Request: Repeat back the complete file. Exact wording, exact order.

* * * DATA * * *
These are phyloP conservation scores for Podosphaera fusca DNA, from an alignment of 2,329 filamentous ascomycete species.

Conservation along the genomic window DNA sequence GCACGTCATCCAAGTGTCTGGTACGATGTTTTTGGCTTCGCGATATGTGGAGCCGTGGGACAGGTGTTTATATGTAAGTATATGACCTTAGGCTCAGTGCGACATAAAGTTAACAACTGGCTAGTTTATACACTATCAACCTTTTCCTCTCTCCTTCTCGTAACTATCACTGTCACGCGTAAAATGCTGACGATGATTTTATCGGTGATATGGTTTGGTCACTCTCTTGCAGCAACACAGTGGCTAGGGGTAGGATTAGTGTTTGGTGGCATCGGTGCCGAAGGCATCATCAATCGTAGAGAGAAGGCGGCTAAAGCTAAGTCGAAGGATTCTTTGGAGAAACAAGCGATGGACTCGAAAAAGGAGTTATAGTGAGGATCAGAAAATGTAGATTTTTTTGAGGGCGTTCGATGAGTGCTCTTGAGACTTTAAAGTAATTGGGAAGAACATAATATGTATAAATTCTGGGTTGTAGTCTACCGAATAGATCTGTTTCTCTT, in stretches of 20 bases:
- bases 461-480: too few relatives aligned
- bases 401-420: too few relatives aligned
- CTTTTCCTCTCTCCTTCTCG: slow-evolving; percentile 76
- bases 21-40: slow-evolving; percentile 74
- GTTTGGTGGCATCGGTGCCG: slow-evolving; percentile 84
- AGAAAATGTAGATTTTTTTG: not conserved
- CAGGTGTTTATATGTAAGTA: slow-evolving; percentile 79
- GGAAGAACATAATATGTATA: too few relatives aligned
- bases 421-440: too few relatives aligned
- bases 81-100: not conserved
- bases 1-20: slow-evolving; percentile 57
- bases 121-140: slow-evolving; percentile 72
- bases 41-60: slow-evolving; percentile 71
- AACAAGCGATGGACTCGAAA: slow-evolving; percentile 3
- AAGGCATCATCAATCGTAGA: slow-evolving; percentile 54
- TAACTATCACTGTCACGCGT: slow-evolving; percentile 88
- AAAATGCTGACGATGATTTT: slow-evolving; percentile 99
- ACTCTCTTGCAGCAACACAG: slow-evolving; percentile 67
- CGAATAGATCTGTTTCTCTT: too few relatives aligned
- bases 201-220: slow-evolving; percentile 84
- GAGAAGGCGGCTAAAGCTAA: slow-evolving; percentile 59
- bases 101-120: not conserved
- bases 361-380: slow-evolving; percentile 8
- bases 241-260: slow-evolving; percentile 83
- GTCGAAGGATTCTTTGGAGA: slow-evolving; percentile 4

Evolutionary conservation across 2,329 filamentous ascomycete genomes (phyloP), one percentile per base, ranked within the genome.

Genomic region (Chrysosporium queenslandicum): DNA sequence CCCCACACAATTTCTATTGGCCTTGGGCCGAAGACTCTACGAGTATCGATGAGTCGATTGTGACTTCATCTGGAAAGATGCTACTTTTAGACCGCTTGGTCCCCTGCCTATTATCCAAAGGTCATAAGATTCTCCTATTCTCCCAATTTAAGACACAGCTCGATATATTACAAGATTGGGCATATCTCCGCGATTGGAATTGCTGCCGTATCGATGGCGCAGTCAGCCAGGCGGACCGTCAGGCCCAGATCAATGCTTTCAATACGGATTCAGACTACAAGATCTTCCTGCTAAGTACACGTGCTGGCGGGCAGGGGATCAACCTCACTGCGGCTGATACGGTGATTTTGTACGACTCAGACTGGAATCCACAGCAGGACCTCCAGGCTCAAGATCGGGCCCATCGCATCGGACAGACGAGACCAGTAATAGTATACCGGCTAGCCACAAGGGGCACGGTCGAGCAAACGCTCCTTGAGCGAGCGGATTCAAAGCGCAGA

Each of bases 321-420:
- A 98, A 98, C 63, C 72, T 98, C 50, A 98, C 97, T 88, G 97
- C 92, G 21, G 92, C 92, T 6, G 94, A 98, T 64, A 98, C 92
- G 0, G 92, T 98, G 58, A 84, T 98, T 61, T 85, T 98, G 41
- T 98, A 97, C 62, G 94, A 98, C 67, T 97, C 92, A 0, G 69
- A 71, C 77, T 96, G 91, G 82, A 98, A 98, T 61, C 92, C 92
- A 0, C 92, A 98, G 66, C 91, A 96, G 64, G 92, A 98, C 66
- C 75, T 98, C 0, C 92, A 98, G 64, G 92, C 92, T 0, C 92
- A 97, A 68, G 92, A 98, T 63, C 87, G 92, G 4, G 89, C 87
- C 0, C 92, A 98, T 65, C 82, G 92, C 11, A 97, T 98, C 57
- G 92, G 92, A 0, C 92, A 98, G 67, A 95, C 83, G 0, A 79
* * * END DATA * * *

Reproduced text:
These are phyloP conservation scores for Podosphaera fusca DNA, from an alignment of 2,329 filamentous ascomycete species.

Conservation along the genomic window DNA sequence GCACGTCATCCAAGTGTCTGGTACGATGTTTTTGGCTTCGCGATATGTGGAGCCGTGGGACAGGTGTTTATATGTAAGTATATGACCTTAGGCTCAGTGCGACATAAAGTTAACAACTGGCTAGTTTATACACTATCAACCTTTTCCTCTCTCCTTCTCGTAACTATCACTGTCACGCGTAAAATGCTGACGATGATTTTATCGGTGATATGGTTTGGTCACTCTCTTGCAGCAACACAGTGGCTAGGGGTAGGATTAGTGTTTGGTGGCATCGGTGCCGAAGGCATCATCAATCGTAGAGAGAAGGCGGCTAAAGCTAAGTCGAAGGATTCTTTGGAGAAACAAGCGATGGACTCGAAAAAGGAGTTATAGTGAGGATCAGAAAATGTAGATTTTTTTGAGGGCGTTCGATGAGTGCTCTTGAGACTTTAAAGTAATTGGGAAGAACATAATATGTATAAATTCTGGGTTGTAGTCTACCGAATAGATCTGTTTCTCTT, in stretches of 20 bases:
- bases 461-480: too few relatives aligned
- bases 401-420: too few relatives aligned
- CTTTTCCTCTCTCCTTCTCG: slow-evolving; percentile 76
- bases 21-40: slow-evolving; percentile 74
- GTTTGGTGGCATCGGTGCCG: slow-evolving; percentile 84
- AGAAAATGTAGATTTTTTTG: not conserved
- CAGGTGTTTATATGTAAGTA: slow-evolving; percentile 79
- GGAAGAACATAATATGTATA: too few relatives aligned
- bases 421-440: too few relatives aligned
- bases 81-100: not conserved
- bases 1-20: slow-evolving; percentile 57
- bases 121-140: slow-evolving; percentile 72
- bases 41-60: slow-evolving; percentile 71
- AACAAGCGATGGACTCGAAA: slow-evolving; percentile 3
- AAGGCATCATCAATCGTAGA: slow-evolving; percentile 54
- TAACTATCACTGTCACGCGT: slow-evolving; percentile 88
- AAAATGCTGACGATGATTTT: slow-evolving; percentile 99
- ACTCTCTTGCAGCAACACAG: slow-evolving; percentile 67
- CGAATAGATCTGTTTCTCTT: too few relatives aligned
- bases 201-220: slow-evolving; percentile 84
- GAGAAGGCGGCTAAAGCTAA: slow-evolving; percentile 59
- bases 101-120: not conserved
- bases 361-380: slow-evolving; percentile 8
- bases 241-260: slow-evolving; percentile 83
- GTCGAAGGATTCTTTGGAGA: slow-evolving; percentile 4

Evolutionary conservation across 2,329 filamentous ascomycete genomes (phyloP), one percentile per base, ranked within the genome.

Genomic region (Chrysosporium queenslandicum): DNA sequence CCCCACACAATTTCTATTGGCCTTGGGCCGAAGACTCTACGAGTATCGATGAGTCGATTGTGACTTCATCTGGAAAGATGCTACTTTTAGACCGCTTGGTCCCCTGCCTATTATCCAAAGGTCATAAGATTCTCCTATTCTCCCAATTTAAGACACAGCTCGATATATTACAAGATTGGGCATATCTCCGCGATTGGAATTGCTGCCGTATCGATGGCGCAGTCAGCCAGGCGGACCGTCAGGCCCAGATCAATGCTTTCAATACGGATTCAGACTACAAGATCTTCCTGCTAAGTACACGTGCTGGCGGGCAGGGGATCAACCTCACTGCGGCTGATACGGTGATTTTGTACGACTCAGACTGGAATCCACAGCAGGACCTCCAGGCTCAAGATCGGGCCCATCGCATCGGACAGACGAGACCAGTAATAGTATACCGGCTAGCCACAAGGGGCACGGTCGAGCAAACGCTCCTTGAGCGAGCGGATTCAAAGCGCAGA

Each of bases 321-420:
- A 98, A 98, C 63, C 72, T 98, C 50, A 98, C 97, T 88, G 97
- C 92, G 21, G 92, C 92, T 6, G 94, A 98, T 64, A 98, C 92
- G 0, G 92, T 98, G 58, A 84, T 98, T 61, T 85, T 98, G 41
- T 98, A 97, C 62, G 94, A 98, C 67, T 97, C 92, A 0, G 69
- A 71, C 77, T 96, G 91, G 82, A 98, A 98, T 61, C 92, C 92
- A 0, C 92, A 98, G 66, C 91, A 96, G 64, G 92, A 98, C 66
- C 75, T 98, C 0, C 92, A 98, G 64, G 92, C 92, T 0, C 92
- A 97, A 68, G 92, A 98, T 63, C 87, G 92, G 4, G 89, C 87
- C 0, C 92, A 98, T 65, C 82, G 92, C 11, A 97, T 98, C 57
- G 92, G 92, A 0, C 92, A 98, G 67, A 95, C 83, G 0, A 79